Brexit is back on the agenda - three years after Boris Johnson insisted he had got it done.
The UK formally severed its ties with the EU in 2020 after years of bitter wrangling but the future relationship with Brussels is very much not resolved.
Mr Johnson tried to pick apart a key element of the Brexit deal - which he signed - governing trade in Northern Ireland, triggering a major backlash from the EU.
Under his leadership and his successor Liz Truss, the Tory Government was accused of trying to break international law by trying to ram a new bill through Parliament to scrap parts of the deal without EU agreement.
But this legislation has been put on ice by Rishi Sunak who is trying to agree a new deal with EU leaders.
Murmurs have been coming out of London and Brussels in recent days that an agreement is close - but No10 is remaining tight-lipped at the moment.
The Prime Minister's official spokesman said today that there was not yet a "final deal".
The path ahead is littered with political landmines, with Boris Johnson lurking in the wings, and Tory Brexiteers and the hardline Democratic Unionist Party (DUP) for the PM to win over.
Here's what's going on and why Brexit definitely isn't done.
Why are we still talking about Brexit?
Boris Johnson promised voters an “oven ready” Brexit deal at the 2019 election, but the trading arrangements for Northern Ireland have led to continued rows.
The UK and EU have been locked in talks on how to fix them for over a year, but it is hoped an agreement could finally be sealed this week.
Foreign Secretary James Cleverly, Northern Ireland Secretary Chris Heaton-Harris and the European Commission's Maros Sefcovic will hold talks by video link this afternoon, fuelling speculation that an agreement is close.
What is the Northern Ireland protocol?
As part of the Brexit negotiations, the two sides agreed the Protocol, which was designed to avoid the need for a border between Northern Ireland - which left the EU along with the rest of the UK - and the Republic of Ireland - which remains in the bloc.
But this has led to disruption on goods crossing the Irish Sea, with new checks imposed on those moving to the province.
Preventing a hard border on the island of Ireland has been a critical stumbling block throughout the Brexit process.
The legacy of the Troubles means that physical infrastructure such as checkpoints would be inappropriate, triggering warnings that it could lead to a return to violence.
Protecting peace in Northern Ireland is the absolute priority for all sides - and a key concern of US President Joe Biden, who is proud of his Irish heritage.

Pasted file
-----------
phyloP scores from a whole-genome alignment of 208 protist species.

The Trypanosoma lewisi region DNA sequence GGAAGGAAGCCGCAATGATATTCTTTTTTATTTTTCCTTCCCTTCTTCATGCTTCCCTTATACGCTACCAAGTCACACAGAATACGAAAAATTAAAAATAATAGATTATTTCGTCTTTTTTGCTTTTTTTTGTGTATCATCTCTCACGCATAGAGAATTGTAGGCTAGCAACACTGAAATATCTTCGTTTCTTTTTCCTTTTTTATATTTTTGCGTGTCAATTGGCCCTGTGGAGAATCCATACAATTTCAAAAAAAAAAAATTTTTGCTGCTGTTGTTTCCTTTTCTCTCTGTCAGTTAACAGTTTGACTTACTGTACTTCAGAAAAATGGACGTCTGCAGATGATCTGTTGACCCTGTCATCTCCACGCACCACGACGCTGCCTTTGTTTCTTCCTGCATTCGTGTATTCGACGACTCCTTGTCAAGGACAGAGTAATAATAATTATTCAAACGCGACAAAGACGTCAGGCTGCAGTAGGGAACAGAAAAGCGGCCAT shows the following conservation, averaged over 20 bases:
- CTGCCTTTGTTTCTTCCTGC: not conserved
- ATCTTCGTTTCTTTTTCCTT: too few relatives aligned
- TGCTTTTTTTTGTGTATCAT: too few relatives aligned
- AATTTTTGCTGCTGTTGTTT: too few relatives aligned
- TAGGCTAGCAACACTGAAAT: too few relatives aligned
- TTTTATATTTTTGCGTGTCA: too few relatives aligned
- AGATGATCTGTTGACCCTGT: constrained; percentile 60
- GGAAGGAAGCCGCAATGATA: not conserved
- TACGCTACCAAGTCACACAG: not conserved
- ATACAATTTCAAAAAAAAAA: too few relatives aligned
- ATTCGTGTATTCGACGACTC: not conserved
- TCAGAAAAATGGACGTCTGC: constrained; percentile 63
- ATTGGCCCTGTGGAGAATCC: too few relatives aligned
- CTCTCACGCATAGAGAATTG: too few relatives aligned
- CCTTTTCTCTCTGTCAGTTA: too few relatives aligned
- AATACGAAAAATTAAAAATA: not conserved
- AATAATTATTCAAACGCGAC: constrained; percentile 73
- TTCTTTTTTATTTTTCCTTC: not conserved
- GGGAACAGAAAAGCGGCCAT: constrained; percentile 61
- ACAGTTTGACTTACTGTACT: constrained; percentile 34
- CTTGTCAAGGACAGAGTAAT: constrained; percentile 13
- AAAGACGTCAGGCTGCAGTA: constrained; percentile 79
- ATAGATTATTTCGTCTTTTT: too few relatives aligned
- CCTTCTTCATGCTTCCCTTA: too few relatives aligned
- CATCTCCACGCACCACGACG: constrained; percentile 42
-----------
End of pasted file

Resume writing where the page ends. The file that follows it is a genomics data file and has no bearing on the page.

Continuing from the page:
Who is unhappy?
Concerns have been raised by unionists that Northern Ireland's place within the UK is being undermined, with the Democratic Unionist Party blocking the formation of a power sharing executive at Stormont until the issue is resolved.
This means Northern Ireland has effectively been without a functioning Government.
Hardline Tories are also said to be unhappy, with reports that more than 100 MPs could rebel against a new deal with the EU.
Mr Sunak could survive this sort of rebellion by relying on Labour's votes but it would be bruising for his authority - and could lead to future problems.
Downing Street has refused to say whether MPs will get a vote on any new deal.
What does the UK want to change?
The Government suggested red and green lanes for goods imported from Great Britain to Northern Ireland.
Trusted traders who are sending goods to Northern Ireland only would use a green lane, meaning they would be exempt from customs checks.
A red lane would be used for products going to Ireland and the rest of the EU. These would be subject to full checks.
The EU triggered legal action last year over the UK's desire to abandon the protocol - but has agreed to examine the rules to see if they can work better.
What does Boris Johnson want?
As Prime Minister, Mr Johnson drew up legislation that would give ministers the power to unilaterally scrap parts of the Protocol - part of the deal that he had signed.
The shamed ex-PM is determined to protect what he sees as his legacy on Brexit - and has already been sniping from the sidelines.
At the weekend, a source close to Mr Johnson said it would be a "great mistake" to abandon his law-breaking bill even if he gets an agreement with Brussels on changes.
Mr Johnson's interventions have raised eyebrows as rumours continue to swirl that he wants another shot at being Prime Minister, after he was ousted by his own MPs over Partygate and sleaze.